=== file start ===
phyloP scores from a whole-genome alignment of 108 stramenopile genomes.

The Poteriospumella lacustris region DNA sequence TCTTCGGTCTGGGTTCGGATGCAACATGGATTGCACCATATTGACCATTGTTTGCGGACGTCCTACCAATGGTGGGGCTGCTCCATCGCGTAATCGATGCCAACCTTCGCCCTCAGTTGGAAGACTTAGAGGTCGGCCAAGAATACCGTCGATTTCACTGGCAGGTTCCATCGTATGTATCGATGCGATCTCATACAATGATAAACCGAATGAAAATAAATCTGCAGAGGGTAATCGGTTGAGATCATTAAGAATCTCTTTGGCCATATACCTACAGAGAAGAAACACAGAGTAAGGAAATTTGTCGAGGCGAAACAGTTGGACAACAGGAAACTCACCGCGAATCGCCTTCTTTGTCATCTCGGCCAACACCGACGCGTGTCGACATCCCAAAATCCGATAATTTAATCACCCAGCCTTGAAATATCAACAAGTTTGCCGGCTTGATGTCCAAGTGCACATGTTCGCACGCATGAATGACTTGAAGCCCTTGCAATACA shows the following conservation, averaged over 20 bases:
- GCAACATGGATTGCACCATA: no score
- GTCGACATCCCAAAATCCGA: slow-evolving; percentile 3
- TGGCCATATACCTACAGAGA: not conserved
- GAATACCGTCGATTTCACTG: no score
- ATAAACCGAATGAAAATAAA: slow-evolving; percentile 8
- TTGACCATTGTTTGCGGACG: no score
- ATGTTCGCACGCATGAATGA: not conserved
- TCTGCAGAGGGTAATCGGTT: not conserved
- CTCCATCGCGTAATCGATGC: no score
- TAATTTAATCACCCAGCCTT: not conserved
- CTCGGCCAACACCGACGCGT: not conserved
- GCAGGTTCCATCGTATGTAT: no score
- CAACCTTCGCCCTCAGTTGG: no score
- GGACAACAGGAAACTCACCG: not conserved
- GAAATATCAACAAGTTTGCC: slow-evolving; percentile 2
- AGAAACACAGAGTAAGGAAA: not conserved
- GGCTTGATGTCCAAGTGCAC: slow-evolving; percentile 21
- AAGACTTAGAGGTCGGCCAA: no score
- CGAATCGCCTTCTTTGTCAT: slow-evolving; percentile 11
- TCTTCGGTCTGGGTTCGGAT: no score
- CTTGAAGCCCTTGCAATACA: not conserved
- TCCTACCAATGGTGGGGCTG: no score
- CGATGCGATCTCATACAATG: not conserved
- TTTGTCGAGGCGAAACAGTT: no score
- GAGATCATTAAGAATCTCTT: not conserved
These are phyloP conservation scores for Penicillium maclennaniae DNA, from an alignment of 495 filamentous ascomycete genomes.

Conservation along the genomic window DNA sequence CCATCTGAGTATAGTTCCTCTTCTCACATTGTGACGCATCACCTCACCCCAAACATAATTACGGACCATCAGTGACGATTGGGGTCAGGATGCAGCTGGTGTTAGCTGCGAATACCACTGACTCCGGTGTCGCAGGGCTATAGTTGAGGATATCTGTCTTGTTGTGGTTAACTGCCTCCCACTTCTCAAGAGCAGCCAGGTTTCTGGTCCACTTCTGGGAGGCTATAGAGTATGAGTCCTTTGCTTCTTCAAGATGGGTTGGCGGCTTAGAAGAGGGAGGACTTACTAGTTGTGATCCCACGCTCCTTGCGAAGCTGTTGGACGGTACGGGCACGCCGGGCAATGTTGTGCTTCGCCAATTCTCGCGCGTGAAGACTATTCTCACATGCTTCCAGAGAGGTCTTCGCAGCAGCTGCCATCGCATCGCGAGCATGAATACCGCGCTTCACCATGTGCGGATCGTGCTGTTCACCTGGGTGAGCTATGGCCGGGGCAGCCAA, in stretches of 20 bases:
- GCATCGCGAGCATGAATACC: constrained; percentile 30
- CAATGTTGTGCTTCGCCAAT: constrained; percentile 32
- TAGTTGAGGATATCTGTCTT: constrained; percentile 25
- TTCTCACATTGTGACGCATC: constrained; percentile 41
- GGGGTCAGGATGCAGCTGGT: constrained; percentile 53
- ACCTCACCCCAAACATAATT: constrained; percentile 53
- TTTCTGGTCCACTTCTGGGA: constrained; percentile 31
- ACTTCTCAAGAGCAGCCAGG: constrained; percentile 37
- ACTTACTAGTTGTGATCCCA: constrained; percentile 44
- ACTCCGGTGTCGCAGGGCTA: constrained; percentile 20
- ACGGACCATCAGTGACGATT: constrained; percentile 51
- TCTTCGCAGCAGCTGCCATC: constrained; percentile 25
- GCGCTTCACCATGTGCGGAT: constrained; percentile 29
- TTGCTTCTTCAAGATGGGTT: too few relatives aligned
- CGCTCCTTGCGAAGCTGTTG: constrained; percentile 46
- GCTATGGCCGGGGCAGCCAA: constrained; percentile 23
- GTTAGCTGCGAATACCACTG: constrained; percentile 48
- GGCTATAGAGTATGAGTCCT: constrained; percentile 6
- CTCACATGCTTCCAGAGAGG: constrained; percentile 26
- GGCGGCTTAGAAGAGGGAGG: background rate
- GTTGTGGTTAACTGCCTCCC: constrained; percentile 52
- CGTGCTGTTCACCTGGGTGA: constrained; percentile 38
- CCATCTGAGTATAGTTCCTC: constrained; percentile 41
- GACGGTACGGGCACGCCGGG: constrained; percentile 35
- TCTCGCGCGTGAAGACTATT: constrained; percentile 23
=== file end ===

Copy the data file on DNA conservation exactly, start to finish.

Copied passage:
phyloP scores from a whole-genome alignment of 108 stramenopile genomes.

The Poteriospumella lacustris region DNA sequence TCTTCGGTCTGGGTTCGGATGCAACATGGATTGCACCATATTGACCATTGTTTGCGGACGTCCTACCAATGGTGGGGCTGCTCCATCGCGTAATCGATGCCAACCTTCGCCCTCAGTTGGAAGACTTAGAGGTCGGCCAAGAATACCGTCGATTTCACTGGCAGGTTCCATCGTATGTATCGATGCGATCTCATACAATGATAAACCGAATGAAAATAAATCTGCAGAGGGTAATCGGTTGAGATCATTAAGAATCTCTTTGGCCATATACCTACAGAGAAGAAACACAGAGTAAGGAAATTTGTCGAGGCGAAACAGTTGGACAACAGGAAACTCACCGCGAATCGCCTTCTTTGTCATCTCGGCCAACACCGACGCGTGTCGACATCCCAAAATCCGATAATTTAATCACCCAGCCTTGAAATATCAACAAGTTTGCCGGCTTGATGTCCAAGTGCACATGTTCGCACGCATGAATGACTTGAAGCCCTTGCAATACA shows the following conservation, averaged over 20 bases:
- GCAACATGGATTGCACCATA: no score
- GTCGACATCCCAAAATCCGA: slow-evolving; percentile 3
- TGGCCATATACCTACAGAGA: not conserved
- GAATACCGTCGATTTCACTG: no score
- ATAAACCGAATGAAAATAAA: slow-evolving; percentile 8
- TTGACCATTGTTTGCGGACG: no score
- ATGTTCGCACGCATGAATGA: not conserved
- TCTGCAGAGGGTAATCGGTT: not conserved
- CTCCATCGCGTAATCGATGC: no score
- TAATTTAATCACCCAGCCTT: not conserved
- CTCGGCCAACACCGACGCGT: not conserved
- GCAGGTTCCATCGTATGTAT: no score
- CAACCTTCGCCCTCAGTTGG: no score
- GGACAACAGGAAACTCACCG: not conserved
- GAAATATCAACAAGTTTGCC: slow-evolving; percentile 2
- AGAAACACAGAGTAAGGAAA: not conserved
- GGCTTGATGTCCAAGTGCAC: slow-evolving; percentile 21
- AAGACTTAGAGGTCGGCCAA: no score
- CGAATCGCCTTCTTTGTCAT: slow-evolving; percentile 11
- TCTTCGGTCTGGGTTCGGAT: no score
- CTTGAAGCCCTTGCAATACA: not conserved
- TCCTACCAATGGTGGGGCTG: no score
- CGATGCGATCTCATACAATG: not conserved
- TTTGTCGAGGCGAAACAGTT: no score
- GAGATCATTAAGAATCTCTT: not conserved
These are phyloP conservation scores for Penicillium maclennaniae DNA, from an alignment of 495 filamentous ascomycete genomes.

Conservation along the genomic window DNA sequence CCATCTGAGTATAGTTCCTCTTCTCACATTGTGACGCATCACCTCACCCCAAACATAATTACGGACCATCAGTGACGATTGGGGTCAGGATGCAGCTGGTGTTAGCTGCGAATACCACTGACTCCGGTGTCGCAGGGCTATAGTTGAGGATATCTGTCTTGTTGTGGTTAACTGCCTCCCACTTCTCAAGAGCAGCCAGGTTTCTGGTCCACTTCTGGGAGGCTATAGAGTATGAGTCCTTTGCTTCTTCAAGATGGGTTGGCGGCTTAGAAGAGGGAGGACTTACTAGTTGTGATCCCACGCTCCTTGCGAAGCTGTTGGACGGTACGGGCACGCCGGGCAATGTTGTGCTTCGCCAATTCTCGCGCGTGAAGACTATTCTCACATGCTTCCAGAGAGGTCTTCGCAGCAGCTGCCATCGCATCGCGAGCATGAATACCGCGCTTCACCATGTGCGGATCGTGCTGTTCACCTGGGTGAGCTATGGCCGGGGCAGCCAA, in stretches of 20 bases:
- GCATCGCGAGCATGAATACC: constrained; percentile 30
- CAATGTTGTGCTTCGCCAAT: constrained; percentile 32
- TAGTTGAGGATATCTGTCTT: constrained; percentile 25
- TTCTCACATTGTGACGCATC: constrained; percentile 41
- GGGGTCAGGATGCAGCTGGT: constrained; percentile 53
- ACCTCACCCCAAACATAATT: constrained; percentile 53
- TTTCTGGTCCACTTCTGGGA: constrained; percentile 31
- ACTTCTCAAGAGCAGCCAGG: constrained; percentile 37
- ACTTACTAGTTGTGATCCCA: constrained; percentile 44
- ACTCCGGTGTCGCAGGGCTA: constrained; percentile 20
- ACGGACCATCAGTGACGATT: constrained; percentile 51
- TCTTCGCAGCAGCTGCCATC: constrained; percentile 25
- GCGCTTCACCATGTGCGGAT: constrained; percentile 29
- TTGCTTCTTCAAGATGGGTT: too few relatives aligned
- CGCTCCTTGCGAAGCTGTTG: constrained; percentile 46
- GCTATGGCCGGGGCAGCCAA: constrained; percentile 23
- GTTAGCTGCGAATACCACTG: constrained; percentile 48
- GGCTATAGAGTATGAGTCCT: constrained; percentile 6
- CTCACATGCTTCCAGAGAGG: constrained; percentile 26
- GGCGGCTTAGAAGAGGGAGG: background rate
- GTTGTGGTTAACTGCCTCCC: constrained; percentile 52
- CGTGCTGTTCACCTGGGTGA: constrained; percentile 38
- CCATCTGAGTATAGTTCCTC: constrained; percentile 41
- GACGGTACGGGCACGCCGGG: constrained; percentile 35
- TCTCGCGCGTGAAGACTATT: constrained; percentile 23